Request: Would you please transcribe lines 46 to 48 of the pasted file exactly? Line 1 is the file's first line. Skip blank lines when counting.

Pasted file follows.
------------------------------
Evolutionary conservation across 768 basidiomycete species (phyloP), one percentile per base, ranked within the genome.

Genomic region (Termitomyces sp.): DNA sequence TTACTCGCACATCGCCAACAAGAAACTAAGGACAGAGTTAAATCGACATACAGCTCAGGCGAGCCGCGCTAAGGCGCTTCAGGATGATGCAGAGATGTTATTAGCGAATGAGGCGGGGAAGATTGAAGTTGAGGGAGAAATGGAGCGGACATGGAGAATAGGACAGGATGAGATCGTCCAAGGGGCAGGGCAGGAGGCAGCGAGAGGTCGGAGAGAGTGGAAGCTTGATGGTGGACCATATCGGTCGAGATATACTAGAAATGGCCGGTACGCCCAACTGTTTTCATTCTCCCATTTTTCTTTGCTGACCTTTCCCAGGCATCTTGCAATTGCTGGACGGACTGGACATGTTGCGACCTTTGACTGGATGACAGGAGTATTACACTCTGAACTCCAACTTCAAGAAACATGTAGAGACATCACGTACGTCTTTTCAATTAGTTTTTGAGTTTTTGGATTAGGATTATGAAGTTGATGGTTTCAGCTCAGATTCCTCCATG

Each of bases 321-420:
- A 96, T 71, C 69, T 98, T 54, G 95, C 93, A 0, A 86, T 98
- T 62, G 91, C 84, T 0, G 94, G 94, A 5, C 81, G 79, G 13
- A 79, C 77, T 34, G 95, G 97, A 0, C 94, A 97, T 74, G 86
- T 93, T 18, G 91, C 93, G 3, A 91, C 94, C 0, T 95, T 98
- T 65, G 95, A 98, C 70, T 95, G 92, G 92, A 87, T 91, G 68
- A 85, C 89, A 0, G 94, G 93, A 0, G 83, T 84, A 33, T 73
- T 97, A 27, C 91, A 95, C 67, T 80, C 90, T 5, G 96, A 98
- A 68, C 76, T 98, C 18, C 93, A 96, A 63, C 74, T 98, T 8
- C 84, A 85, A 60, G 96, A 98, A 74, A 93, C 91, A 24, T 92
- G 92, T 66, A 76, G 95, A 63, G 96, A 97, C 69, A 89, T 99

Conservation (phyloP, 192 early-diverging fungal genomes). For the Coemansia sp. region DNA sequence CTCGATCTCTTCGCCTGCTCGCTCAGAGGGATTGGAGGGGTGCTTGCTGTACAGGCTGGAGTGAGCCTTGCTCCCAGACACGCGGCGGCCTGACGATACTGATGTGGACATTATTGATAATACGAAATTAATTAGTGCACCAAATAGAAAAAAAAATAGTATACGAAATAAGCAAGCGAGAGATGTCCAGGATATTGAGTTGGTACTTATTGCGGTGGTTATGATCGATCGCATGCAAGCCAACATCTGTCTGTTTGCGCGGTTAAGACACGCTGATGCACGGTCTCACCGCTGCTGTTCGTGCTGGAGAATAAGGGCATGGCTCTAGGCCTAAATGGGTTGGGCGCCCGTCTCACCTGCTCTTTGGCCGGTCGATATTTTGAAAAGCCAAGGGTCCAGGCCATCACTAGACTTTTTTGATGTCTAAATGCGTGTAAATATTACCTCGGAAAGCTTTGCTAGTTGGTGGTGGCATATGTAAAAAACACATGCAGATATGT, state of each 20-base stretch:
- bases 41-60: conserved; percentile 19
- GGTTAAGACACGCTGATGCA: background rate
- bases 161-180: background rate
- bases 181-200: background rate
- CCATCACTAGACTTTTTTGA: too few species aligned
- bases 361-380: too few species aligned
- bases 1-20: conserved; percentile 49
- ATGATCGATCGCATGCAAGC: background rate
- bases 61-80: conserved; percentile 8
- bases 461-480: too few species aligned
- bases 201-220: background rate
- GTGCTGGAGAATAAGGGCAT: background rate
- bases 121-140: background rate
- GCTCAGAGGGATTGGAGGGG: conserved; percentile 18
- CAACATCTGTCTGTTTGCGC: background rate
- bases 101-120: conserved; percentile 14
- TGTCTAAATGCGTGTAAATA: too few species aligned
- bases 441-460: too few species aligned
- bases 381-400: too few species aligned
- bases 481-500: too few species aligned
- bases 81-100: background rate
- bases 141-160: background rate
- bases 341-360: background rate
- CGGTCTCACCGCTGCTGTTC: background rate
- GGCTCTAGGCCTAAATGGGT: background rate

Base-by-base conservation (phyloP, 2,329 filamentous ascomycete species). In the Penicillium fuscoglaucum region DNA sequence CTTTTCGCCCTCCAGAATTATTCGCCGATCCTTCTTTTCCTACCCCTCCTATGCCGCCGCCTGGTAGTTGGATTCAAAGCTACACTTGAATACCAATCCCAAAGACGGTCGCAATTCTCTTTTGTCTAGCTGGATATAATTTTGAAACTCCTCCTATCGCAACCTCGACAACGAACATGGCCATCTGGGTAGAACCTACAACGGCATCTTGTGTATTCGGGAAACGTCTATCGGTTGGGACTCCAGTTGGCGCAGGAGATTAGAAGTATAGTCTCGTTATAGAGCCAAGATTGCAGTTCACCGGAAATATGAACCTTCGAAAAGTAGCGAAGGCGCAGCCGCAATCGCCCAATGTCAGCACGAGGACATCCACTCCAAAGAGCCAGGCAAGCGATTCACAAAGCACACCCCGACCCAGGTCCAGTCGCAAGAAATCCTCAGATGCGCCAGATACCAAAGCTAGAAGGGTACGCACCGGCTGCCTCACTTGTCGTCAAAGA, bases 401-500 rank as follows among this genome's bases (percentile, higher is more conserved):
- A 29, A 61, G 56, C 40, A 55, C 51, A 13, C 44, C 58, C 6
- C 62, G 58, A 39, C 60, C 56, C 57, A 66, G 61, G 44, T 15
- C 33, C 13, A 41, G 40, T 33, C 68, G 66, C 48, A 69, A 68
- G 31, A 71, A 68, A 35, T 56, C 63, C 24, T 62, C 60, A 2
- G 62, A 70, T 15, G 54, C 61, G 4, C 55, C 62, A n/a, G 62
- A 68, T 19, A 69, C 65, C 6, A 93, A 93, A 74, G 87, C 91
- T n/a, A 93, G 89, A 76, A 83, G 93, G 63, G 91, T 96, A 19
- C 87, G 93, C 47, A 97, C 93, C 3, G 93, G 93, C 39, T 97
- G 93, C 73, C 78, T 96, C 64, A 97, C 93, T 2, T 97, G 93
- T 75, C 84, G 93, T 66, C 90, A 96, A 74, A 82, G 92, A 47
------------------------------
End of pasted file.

- A 68, T 19, A 69, C 65, C 6, A 93, A 93, A 74, G 87, C 91
- T n/a, A 93, G 89, A 76, A 83, G 93, G 63, G 91, T 96, A 19
- C 87, G 93, C 47, A 97, C 93, C 3, G 93, G 93, C 39, T 97